Anecdotal evidence abounds that Fowler lavishes attention on the people who really matter: the children who represent the game’s future. In 2012, he headlined a corporate event at Long Island’s Huntington Crescent Golf Club. He was scheduled to conduct a 15-minute clinic and answer a few questions. He stayed for nearly an hour and a half and spent at least five minutes with each child there, according to John Schob, the head golf professional at the club. Fowler stuck their tees into the ground for them and offered swing tips. The encounter inspired a few of the children to pursue golf, Schob said.
How better to grow the game than to hook participants when they are young? The concept is not cutting edge. It took root centuries ago in Scotland, where there is a nine-hole, par-3 course in North Berwick that is primarily for children (and that spawned Catriona Matthew, winner of the 2009 Women’s British Open).
“There’s a sign there that says adults can only play when accompanied by a child,” Ogilvy said. “In one sign, you fix golf.”
Conway Farms was subdivided into corporate suites, which seemed like a sign that the PGA Tour’s approach continues to be growing the wealth to grow the game — golf as an “aspirational” pursuit.
“You grow the game from the ground up, not from TV down,” said Brian Harman, who wasn’t sure the corporate suites were worthwhile. “The people in there are not watching golf,” he added. “They’re not young kids out here getting access and watching golf.”
The tour players Scott Brown and Kevin Kisner are committed to growing the game at the grass-roots level in Aiken, S.C., where they live.
The University of South Carolina Aiken, which Brown attended, has set aside 60 acres for development of a golf practice facility, replete with nine holes, short-game areas, meeting rooms, locker rooms and classrooms. The facility will house the men’s team and perhaps pave the way for the addition of a women’s team.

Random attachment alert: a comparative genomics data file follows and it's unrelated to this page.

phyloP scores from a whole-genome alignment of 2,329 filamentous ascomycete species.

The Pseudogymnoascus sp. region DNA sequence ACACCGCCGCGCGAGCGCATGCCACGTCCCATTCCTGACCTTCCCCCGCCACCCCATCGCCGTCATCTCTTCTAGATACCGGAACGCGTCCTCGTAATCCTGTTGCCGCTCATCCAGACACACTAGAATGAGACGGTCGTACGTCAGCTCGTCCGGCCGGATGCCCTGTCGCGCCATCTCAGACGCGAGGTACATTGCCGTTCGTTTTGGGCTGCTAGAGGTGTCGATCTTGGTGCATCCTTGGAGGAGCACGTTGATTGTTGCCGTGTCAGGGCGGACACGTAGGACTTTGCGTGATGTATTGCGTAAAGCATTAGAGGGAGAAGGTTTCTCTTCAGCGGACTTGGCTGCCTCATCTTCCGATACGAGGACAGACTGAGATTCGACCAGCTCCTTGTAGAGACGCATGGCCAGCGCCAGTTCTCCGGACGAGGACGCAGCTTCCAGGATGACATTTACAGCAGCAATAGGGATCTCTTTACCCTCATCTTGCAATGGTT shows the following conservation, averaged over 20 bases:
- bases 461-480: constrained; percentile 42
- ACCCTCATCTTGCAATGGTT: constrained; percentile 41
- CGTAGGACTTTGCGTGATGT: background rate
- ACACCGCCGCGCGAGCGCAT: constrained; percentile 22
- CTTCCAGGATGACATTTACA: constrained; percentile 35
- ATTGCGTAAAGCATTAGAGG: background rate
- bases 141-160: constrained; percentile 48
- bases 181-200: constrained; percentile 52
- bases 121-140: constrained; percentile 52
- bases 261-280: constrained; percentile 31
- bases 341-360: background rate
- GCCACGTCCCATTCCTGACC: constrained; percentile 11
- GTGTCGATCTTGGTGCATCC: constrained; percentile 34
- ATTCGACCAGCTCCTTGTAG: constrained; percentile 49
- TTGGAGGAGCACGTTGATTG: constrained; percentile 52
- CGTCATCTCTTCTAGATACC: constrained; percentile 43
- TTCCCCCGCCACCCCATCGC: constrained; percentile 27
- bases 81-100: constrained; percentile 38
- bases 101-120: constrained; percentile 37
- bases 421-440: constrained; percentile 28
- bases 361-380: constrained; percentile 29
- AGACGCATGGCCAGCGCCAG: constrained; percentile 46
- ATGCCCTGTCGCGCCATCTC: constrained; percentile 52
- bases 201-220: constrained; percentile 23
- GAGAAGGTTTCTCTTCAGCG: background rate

It will also be a new home to a local First Tee program, a junior golf enterprise focused on bringing the game to economically disadvantaged areas. The program currently operates out of a nearby private club, to which it pays rent. At the new location, the members will have access to student tutors and mentors from the college. For some children, it might be their first exposure to a college campus, and the experience could be the seed that produces the fruit of higher education.
“It will change their whole outlook growing up,” Kisner said.
Kisner and Brown are helping raise funds for the project, which will cost roughly $3 million. Obtaining the seed money has proved a challenge, but the players are determined to see the project through.
“For us, it’s like, how has this never been done before?” Brown said.
Topgolf, a booming entertainment franchise with roughly three dozen locations around the country and several more to open soon, is an entryway to golf for adults. It offers a more relaxed approach and easy access to the game.
Do the barefoot man and the woman in stilettos count as golfers? Paul Casey believes so.
“They are still golf fans, they are still absorbing, or taking in — consuming — the game,” he said, adding, “I don’t think the game has any issues whatsoever. I just think it’s changing and it’s organic. I think it’s cool.”